Gene Therapy: A New Twist on an Old Helix
Retooled and Resurgent, Gene Therapy Is Safely Delivering
RNA-Seq: Less Lumping, More Splitting
Single-Cell RNA-Seq Detects Subtle Differences between Cellular Subtypes, Demands Specialized Methods of Data Analysis
Literature Review: Virus Neatly Organizing Its Own Nucleus
Phage Infection and Replication in a Bacterial Host
Researchers Seek Ways to Minimize Off-Target Effects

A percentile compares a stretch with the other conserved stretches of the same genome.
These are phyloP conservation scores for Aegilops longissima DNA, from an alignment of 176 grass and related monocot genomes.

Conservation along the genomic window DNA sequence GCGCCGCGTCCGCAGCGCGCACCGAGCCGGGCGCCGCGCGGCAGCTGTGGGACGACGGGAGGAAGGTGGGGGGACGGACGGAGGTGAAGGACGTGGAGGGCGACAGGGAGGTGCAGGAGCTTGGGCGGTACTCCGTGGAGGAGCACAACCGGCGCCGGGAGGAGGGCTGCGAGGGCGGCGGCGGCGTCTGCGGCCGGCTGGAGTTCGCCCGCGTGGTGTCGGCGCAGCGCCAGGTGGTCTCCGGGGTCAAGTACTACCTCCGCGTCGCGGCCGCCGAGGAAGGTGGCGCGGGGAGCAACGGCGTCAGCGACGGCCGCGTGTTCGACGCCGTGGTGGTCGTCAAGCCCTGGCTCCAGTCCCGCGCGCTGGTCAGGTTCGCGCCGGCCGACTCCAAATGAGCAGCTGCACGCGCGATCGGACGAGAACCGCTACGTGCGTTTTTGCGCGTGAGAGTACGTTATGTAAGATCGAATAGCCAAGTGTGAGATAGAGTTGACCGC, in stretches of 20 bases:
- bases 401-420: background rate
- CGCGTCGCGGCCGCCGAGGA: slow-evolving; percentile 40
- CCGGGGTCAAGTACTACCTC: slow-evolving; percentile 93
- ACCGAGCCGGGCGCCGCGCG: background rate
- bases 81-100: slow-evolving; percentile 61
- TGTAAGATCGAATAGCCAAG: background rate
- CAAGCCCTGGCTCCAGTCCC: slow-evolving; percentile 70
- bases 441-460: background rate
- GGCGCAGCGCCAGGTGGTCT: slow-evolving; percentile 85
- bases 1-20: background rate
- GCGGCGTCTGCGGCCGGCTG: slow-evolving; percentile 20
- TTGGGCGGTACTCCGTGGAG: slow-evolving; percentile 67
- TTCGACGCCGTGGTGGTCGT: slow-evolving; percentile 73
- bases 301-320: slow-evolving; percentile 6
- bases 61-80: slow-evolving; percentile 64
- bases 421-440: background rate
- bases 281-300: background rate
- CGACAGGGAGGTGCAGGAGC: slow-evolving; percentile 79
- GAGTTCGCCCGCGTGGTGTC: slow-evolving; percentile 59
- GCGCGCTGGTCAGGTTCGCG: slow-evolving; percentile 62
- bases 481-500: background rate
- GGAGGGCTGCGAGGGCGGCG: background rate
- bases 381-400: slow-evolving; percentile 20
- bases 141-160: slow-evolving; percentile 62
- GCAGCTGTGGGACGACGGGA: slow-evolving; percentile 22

Vectors (plasmids, cosmids, BACs, etc.) are certainly friends to the researcher—we all use these valuable DNA constructs to clone and manipulate our DNA sequences of interest. But, what happens when (dun, dun, DUN!) vectors turn against us?! OK, so it’s not quite that dramatic, but it is true that vector contamination is a legitimate threat when it comes to sequencing your precious DNA of interest. So how can you be sure that a particular DNA sequence—be it your own or one that you found online—is free from contamination? The NCBI actually offers an online resource for exactly that purpose. VecScreen allows users to input a query sequence (via Accession number, GI, or FASTA sequence) and search it against an extensive database of vector sequences. The search tool subsequently identifies fragments that may be of vector origin.